USC students get a firsthand look at the governments inner workings
The Schaeffer Government Service Fellows Program encourages undergraduates to pursue careers through internships at the federal, state and local levels
First in a four-part series on the Schaeffer Government Service Fellows Program.
Politics and personality came sharply into focus last summer for Pleres Choi, a USC senior who interned in the office of state Assemblywoman Young Kim.
Choi said she witnessed a pivotal moment for the assemblywoman. Young had decided to vote against a bill that required school buses to have a child safety alert system installed, Choi said. The legislation stemmed from a tragic incident involving a special needs student who died after being left on a sweltering school bus.
As Choi tells it, the assemblywoman had a meeting with the students parents. Afterward, Choi said Young could no longer oppose the bill.
It was definitely not a clear vote for Young, said Choi, an international relations and economics major with a Korean studies minor at the USC Dornsife College of Letters, Arts and Sciences. She was very conflicted I thought it was very interesting how she changed her opinion based on the emotion of the issue.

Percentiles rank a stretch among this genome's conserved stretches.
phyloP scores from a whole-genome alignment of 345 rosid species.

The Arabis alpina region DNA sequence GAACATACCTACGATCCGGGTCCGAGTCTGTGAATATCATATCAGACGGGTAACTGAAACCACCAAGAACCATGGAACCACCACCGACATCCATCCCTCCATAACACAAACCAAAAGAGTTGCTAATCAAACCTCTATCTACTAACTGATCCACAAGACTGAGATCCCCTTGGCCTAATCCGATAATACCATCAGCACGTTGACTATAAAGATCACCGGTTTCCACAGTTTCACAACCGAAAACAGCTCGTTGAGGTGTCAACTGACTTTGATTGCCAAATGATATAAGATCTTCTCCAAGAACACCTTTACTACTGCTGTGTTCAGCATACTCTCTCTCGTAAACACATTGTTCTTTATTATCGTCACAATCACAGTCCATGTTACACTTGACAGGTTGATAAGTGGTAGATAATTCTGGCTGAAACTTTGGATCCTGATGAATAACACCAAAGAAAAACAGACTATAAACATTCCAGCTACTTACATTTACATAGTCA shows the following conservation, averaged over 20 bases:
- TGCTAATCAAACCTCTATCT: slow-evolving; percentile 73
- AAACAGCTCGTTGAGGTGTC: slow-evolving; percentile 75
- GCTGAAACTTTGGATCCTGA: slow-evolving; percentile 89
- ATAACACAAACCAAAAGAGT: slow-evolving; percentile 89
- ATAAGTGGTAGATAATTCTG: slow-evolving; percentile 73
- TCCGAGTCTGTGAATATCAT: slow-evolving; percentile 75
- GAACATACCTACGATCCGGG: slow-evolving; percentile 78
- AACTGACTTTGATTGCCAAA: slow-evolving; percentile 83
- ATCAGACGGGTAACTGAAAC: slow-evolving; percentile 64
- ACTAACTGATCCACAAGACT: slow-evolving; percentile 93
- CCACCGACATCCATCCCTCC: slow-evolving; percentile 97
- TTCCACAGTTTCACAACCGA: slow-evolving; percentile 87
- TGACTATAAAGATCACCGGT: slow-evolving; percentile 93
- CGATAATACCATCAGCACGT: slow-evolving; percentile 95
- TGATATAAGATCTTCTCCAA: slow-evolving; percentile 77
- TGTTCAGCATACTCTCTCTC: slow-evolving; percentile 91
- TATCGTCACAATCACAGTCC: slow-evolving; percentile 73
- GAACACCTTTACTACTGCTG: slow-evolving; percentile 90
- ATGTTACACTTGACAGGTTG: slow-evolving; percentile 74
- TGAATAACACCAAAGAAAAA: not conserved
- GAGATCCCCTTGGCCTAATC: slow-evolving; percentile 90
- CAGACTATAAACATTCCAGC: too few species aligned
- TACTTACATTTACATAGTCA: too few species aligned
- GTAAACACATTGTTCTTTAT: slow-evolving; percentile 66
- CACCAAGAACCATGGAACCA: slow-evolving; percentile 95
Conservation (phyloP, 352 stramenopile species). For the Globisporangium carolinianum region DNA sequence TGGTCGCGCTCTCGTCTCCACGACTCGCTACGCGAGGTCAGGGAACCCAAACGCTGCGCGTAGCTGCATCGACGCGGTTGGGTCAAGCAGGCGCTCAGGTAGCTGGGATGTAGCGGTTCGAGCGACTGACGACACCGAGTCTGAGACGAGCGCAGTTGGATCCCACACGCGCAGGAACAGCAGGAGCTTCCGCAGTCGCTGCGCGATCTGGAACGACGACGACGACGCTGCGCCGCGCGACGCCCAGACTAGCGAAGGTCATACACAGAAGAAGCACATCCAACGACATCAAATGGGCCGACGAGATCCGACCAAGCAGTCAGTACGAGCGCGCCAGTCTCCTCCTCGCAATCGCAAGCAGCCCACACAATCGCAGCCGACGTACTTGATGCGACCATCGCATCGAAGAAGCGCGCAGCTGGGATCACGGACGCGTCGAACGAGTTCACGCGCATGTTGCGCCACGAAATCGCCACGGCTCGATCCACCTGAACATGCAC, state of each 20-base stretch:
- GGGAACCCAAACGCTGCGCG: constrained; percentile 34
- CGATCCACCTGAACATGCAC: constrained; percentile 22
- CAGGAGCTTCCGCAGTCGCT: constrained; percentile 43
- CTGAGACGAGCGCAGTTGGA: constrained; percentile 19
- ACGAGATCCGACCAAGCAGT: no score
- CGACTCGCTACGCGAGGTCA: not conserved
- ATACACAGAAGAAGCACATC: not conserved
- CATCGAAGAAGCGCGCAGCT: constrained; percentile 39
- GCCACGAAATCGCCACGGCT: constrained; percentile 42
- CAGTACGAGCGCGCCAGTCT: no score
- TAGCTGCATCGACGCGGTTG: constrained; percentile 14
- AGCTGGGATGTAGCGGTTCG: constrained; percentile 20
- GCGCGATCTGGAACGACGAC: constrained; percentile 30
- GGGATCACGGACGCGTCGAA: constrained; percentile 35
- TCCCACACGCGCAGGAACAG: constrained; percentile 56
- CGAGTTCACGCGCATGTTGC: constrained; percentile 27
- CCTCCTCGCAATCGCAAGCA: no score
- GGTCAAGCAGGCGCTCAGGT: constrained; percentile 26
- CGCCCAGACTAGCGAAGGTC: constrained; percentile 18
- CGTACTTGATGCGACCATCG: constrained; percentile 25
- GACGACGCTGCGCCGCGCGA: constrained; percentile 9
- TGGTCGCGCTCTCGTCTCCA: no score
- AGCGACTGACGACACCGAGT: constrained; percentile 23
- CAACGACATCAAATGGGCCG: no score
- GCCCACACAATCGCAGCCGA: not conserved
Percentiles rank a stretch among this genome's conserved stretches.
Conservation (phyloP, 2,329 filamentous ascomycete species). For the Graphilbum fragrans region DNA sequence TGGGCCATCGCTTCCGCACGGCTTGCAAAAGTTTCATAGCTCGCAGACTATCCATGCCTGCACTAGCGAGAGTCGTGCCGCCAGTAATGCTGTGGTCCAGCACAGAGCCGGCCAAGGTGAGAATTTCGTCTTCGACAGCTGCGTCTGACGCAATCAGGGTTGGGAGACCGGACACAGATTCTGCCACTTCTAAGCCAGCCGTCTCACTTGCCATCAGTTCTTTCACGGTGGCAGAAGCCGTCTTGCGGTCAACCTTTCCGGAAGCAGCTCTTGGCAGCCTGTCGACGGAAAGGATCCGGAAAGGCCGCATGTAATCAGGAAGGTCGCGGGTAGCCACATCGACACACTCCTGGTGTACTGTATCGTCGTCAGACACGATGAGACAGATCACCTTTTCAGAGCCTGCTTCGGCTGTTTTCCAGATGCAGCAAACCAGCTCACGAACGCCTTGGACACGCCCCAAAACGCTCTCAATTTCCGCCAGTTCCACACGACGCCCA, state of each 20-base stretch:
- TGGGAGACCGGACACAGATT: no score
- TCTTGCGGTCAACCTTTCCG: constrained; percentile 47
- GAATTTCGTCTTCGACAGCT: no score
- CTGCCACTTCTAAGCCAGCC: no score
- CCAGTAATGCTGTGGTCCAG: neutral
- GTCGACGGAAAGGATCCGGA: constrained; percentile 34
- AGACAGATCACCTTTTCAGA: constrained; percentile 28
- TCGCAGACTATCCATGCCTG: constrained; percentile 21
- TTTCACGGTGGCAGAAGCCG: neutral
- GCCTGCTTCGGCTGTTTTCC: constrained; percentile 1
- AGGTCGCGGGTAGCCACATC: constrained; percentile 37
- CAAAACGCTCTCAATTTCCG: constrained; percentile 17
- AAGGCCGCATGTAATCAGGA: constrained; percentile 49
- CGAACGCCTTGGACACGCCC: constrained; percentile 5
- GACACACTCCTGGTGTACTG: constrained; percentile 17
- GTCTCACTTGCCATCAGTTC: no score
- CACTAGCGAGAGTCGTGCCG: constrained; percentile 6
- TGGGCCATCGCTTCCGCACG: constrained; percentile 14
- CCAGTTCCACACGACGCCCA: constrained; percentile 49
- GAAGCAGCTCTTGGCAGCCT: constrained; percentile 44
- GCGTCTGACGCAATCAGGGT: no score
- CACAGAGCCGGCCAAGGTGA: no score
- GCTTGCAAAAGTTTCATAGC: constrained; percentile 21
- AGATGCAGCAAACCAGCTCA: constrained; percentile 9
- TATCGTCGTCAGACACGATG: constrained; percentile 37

Honestly, Choi said, it was a highlight to see how the issue played out.
Choi took part in the Schaeffer Government Service Fellow Program, which offers talented undergraduates high-level internships with elected officials and agencies and at the federal, state and local levels. In addition to their internships, fellows are paired with alumni who serve as mentors. The students receive a stipend, and housing and travel costs are paid. Choi is now applying for other opportunities, including the Fulbright Scholar Program and the Capital Fellows Program.
The internship was a firsthand opportunity for Choi to see the inner workings of government. And she was interning for a Korean-American, like herself, who had graduated from USC. In addition, she and Young are both from the same part of Orange County.
I really connected with her, Choi said. I knew the interests she was pushing for I looked up to her.
A Republican member of the Democratic state Assembly, Young has a small staff, which allowed Choi to participate in a wide variety of activities at the Capitol. She attended Republican caucus and committee hearings, and she was on the Assembly floor during voting. And she went to meetings with members of Orange County nonprofit groups.
I got to see prospective careers, said Choi, who wants to do policy research after graduation. It was really helpful to me to be in a position to see all aspects of an Assembly office.
The downside: You really see how partisan everything is.